means for aligning a test optic with respect to said scanning axis and selectively moving said test optic along said scanning axis relative to said known origin so that said spherical wavefront intersects the test optic at the apex of the aspherical surface and at one or more radial positions where the spherical wavefront and the aspheric surface intersect at points of common tangency to generate interferograms containing phase information about the differences in optical path length between the center of the test optic and the one or more radial positions;
a areal detector;
means for imaging said interferogram onto said areal detector to provide an electronic signal carrying said phase information;
means for interferometrically measuring the axial distance, ν, by which said test optic is moved with respect to said origin and calculating the optical path length differences, p, between the center of test optic and the one or more radial positions based on said phase differences contained in said electronic signal, said axial distance ν being given by:
where R
_{2 }is the radius of said spherical reference surface, R_{0 }is the radius of the apex sphere of the aspherical surface, and OPD_{Ū} _{ 1 } _{Ū} _{ 2 }(δ_{c}=0) is the optical path difference between the spherical reference surface and the aspherical surface measured in the vicinity of the apex where δ is the angular deviation from the apex to the aspherical surface as seen from said known origin, and p is given by:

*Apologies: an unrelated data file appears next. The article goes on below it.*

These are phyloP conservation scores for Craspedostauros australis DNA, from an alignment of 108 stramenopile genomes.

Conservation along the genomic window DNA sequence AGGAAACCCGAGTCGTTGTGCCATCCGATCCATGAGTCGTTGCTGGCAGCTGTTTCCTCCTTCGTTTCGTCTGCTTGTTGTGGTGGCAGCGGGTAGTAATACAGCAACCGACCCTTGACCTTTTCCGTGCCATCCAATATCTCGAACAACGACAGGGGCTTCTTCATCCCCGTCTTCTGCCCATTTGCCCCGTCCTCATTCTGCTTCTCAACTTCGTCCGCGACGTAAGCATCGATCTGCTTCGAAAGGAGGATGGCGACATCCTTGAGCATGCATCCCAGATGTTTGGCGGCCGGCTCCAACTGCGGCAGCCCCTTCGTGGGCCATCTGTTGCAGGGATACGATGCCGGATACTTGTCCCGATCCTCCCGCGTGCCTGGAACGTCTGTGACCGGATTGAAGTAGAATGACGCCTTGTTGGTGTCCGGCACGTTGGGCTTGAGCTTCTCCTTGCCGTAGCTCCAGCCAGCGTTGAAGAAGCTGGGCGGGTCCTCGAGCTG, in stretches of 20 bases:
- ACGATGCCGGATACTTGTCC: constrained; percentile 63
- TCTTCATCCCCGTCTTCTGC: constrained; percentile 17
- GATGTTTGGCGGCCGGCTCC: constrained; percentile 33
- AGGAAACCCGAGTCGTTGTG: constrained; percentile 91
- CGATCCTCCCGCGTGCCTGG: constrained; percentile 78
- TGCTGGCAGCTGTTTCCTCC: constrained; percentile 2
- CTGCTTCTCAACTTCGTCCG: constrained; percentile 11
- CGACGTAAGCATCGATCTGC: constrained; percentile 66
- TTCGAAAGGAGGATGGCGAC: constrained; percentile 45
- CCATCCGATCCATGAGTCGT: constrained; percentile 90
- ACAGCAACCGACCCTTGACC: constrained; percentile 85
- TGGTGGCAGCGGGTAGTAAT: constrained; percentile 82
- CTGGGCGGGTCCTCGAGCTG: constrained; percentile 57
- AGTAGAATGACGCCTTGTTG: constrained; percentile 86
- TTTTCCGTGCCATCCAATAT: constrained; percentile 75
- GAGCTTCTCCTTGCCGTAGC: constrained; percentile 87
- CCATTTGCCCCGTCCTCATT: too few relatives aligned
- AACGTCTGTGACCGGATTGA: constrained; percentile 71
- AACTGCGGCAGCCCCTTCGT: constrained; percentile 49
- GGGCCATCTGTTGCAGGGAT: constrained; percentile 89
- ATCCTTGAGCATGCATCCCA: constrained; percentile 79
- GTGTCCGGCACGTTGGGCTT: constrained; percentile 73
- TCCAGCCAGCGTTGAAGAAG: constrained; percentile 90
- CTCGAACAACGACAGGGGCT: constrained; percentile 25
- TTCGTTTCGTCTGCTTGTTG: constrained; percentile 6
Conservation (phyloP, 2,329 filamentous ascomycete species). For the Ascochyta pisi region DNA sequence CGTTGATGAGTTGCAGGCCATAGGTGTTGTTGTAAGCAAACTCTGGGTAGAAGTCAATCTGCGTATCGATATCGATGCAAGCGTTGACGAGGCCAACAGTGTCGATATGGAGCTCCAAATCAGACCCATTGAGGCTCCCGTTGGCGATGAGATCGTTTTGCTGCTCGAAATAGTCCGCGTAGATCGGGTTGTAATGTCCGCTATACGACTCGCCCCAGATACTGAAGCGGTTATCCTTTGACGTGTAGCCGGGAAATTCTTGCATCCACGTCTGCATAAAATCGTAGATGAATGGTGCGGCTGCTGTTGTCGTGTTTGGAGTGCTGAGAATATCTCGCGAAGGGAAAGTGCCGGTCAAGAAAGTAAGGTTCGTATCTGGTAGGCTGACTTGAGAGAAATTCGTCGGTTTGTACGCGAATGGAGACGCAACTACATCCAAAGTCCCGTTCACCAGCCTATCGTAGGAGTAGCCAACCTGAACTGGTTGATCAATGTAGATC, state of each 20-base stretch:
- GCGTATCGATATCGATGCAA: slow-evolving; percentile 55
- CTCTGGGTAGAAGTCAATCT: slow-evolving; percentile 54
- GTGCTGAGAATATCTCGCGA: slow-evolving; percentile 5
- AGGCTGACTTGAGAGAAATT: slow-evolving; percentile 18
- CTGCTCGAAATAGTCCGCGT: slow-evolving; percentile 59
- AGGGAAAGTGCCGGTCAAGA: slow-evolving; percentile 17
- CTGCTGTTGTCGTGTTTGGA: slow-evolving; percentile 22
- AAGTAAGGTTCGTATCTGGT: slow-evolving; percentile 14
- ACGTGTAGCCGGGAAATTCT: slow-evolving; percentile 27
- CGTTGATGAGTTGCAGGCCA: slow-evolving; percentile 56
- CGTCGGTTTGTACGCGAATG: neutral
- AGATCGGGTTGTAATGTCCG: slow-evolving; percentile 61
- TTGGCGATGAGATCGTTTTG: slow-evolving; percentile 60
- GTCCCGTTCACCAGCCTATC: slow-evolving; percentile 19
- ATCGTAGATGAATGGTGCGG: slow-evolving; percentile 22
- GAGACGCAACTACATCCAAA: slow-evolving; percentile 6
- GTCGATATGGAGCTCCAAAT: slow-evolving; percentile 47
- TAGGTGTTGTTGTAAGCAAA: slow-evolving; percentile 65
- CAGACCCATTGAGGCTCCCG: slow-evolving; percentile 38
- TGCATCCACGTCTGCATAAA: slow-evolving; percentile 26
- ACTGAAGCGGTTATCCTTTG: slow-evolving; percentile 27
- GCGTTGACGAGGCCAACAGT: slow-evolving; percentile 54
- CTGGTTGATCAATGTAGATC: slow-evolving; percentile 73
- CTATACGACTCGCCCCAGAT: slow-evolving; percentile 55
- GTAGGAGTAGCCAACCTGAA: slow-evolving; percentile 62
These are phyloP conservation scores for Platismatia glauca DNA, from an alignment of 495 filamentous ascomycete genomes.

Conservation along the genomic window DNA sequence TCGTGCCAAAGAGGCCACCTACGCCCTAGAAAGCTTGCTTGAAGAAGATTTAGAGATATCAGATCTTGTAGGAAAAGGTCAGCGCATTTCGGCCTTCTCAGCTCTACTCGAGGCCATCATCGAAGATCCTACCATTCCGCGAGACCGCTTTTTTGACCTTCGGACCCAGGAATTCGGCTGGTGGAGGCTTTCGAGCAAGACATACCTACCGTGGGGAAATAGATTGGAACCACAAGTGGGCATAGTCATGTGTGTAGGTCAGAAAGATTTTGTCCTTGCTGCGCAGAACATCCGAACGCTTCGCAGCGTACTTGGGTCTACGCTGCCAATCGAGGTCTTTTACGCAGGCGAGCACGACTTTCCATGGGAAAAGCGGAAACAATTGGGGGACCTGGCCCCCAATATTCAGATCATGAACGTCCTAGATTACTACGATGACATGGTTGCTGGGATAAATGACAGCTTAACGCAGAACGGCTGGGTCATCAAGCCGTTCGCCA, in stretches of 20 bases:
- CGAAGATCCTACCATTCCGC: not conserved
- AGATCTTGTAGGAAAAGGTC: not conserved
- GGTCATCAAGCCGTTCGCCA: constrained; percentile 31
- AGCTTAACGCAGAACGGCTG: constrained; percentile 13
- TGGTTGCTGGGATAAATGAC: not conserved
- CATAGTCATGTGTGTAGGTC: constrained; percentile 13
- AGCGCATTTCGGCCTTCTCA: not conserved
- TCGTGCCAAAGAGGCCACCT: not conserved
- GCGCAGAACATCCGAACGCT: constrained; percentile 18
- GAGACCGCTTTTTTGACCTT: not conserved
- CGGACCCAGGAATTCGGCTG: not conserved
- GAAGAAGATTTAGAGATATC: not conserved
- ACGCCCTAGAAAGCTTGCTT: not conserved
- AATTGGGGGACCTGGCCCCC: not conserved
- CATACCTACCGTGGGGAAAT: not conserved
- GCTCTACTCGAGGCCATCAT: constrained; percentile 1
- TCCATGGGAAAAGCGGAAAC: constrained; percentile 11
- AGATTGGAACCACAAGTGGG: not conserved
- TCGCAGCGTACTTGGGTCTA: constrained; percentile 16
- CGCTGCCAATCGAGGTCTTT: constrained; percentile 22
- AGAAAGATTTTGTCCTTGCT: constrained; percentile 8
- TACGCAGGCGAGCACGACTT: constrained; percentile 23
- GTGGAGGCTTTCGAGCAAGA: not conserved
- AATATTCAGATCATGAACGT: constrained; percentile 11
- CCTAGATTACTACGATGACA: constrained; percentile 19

where OPD
_{{overscore (P)}} _{ 1 } _{{overscore (P)}} _{ 2 }(δ) is the optical path difference between said spherical reference surface and the aspherical surface at said radial positions; and
means for calculating the coordinates, z and h, of the aspherical surface wherever said circles of curvature have intersected the aspherical surface at common points of tangency and in correspondence with the interferometrically measured distance, ν and calculated optical path lengths, p; and determining the shape of said aspheric surface based on said coordinate values and said optical path length differences.
15. The scanning apparatus of
with their center locations being given by:
16. The scanning apparatus of
17. The scanning apparatus of
18. The scanning apparatus of
19. The scanning apparatus of
20. The scanning apparatus of
21. The scanning apparatus of
22. The scanning apparatus of
Δ _{centre}(r)=φ_{centre} +ar ^{2} Eq. A for the apex part of the trace, and like another parabola given by:
for a radial position, where a is a constant, which depends on R
_{0 }and v, and b is a constant which depends on the radius of curvature at the point (h, z) of the aspherical surface as well as on R_{0 }and v, a and b normally having different signs; the only quantity to be evaluated being 2ρ, which is included in the difference of the phases between the center and the zone.23. The scanning apparatus of
_{centre}(r) and Δ_{Z}(r) and then the difference of both phase values at this minimum are taken.24. The scanning apparatus of
25. The scanning apparauts of
26. The scanning apparatus of
where R=R
_{0}+ν−p, with R_{0 }equal to the reciprocal apical curvature of the aspherical shape and
is measured.